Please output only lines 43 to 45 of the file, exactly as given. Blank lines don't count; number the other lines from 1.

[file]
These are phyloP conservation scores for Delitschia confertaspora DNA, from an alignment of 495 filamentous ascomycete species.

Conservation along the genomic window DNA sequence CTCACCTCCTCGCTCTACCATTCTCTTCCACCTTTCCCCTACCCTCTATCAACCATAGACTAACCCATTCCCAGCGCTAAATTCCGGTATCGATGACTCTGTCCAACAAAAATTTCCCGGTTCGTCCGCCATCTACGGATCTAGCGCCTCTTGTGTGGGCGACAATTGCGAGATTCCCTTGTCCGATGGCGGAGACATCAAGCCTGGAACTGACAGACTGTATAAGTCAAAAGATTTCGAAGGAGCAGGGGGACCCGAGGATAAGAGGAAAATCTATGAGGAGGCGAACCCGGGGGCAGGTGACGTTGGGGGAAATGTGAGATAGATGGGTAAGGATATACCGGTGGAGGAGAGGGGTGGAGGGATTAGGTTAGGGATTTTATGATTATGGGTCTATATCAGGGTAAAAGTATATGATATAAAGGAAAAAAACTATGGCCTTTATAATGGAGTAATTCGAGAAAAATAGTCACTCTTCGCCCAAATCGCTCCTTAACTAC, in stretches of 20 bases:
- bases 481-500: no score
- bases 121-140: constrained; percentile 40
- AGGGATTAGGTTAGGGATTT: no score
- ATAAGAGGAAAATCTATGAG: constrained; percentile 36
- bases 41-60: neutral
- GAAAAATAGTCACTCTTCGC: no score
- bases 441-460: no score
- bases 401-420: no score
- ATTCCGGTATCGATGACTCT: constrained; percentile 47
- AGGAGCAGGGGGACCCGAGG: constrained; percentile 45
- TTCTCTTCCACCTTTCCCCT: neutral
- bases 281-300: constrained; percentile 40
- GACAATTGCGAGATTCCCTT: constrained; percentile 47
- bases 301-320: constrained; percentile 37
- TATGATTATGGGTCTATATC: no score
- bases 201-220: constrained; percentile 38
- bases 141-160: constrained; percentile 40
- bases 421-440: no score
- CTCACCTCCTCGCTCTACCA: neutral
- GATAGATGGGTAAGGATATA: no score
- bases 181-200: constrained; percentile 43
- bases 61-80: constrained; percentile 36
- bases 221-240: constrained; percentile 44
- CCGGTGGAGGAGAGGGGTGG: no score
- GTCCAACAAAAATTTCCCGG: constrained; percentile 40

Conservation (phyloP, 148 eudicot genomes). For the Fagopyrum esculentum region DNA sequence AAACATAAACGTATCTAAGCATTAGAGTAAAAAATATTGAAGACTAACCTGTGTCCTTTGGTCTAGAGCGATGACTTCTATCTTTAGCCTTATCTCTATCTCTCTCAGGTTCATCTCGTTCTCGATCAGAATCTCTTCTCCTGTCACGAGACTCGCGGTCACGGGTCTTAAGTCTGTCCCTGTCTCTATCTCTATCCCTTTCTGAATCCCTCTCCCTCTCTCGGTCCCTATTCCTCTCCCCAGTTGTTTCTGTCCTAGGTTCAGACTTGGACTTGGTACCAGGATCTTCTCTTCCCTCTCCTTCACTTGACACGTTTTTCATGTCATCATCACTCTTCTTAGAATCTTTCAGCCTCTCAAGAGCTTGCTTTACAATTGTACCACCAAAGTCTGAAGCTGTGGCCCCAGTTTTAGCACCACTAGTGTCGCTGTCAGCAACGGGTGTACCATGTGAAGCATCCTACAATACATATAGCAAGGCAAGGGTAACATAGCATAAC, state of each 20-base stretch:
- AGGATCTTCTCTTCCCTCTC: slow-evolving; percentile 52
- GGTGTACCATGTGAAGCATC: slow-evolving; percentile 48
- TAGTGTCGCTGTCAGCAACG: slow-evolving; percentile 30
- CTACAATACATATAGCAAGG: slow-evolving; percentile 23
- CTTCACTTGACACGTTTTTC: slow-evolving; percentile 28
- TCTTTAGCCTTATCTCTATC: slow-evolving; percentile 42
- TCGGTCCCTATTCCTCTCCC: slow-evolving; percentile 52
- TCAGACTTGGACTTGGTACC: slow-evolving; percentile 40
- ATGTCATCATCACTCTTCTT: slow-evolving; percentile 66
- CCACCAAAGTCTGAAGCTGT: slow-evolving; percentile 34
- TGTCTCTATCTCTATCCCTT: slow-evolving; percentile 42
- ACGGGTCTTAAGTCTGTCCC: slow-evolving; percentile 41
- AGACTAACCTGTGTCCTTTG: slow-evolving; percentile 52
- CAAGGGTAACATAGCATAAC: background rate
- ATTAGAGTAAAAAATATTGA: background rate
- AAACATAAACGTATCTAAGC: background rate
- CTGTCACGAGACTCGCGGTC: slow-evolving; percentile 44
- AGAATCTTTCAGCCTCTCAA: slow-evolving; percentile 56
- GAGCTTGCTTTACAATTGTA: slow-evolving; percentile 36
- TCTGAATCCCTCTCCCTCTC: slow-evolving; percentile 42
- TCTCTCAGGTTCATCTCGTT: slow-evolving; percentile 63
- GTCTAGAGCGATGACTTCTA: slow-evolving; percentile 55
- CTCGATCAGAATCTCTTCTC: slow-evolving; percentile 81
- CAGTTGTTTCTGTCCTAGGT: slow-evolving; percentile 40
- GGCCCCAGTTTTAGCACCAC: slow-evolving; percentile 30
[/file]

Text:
- ATTAGAGTAAAAAATATTGA: background rate
- AAACATAAACGTATCTAAGC: background rate
- CTGTCACGAGACTCGCGGTC: slow-evolving; percentile 44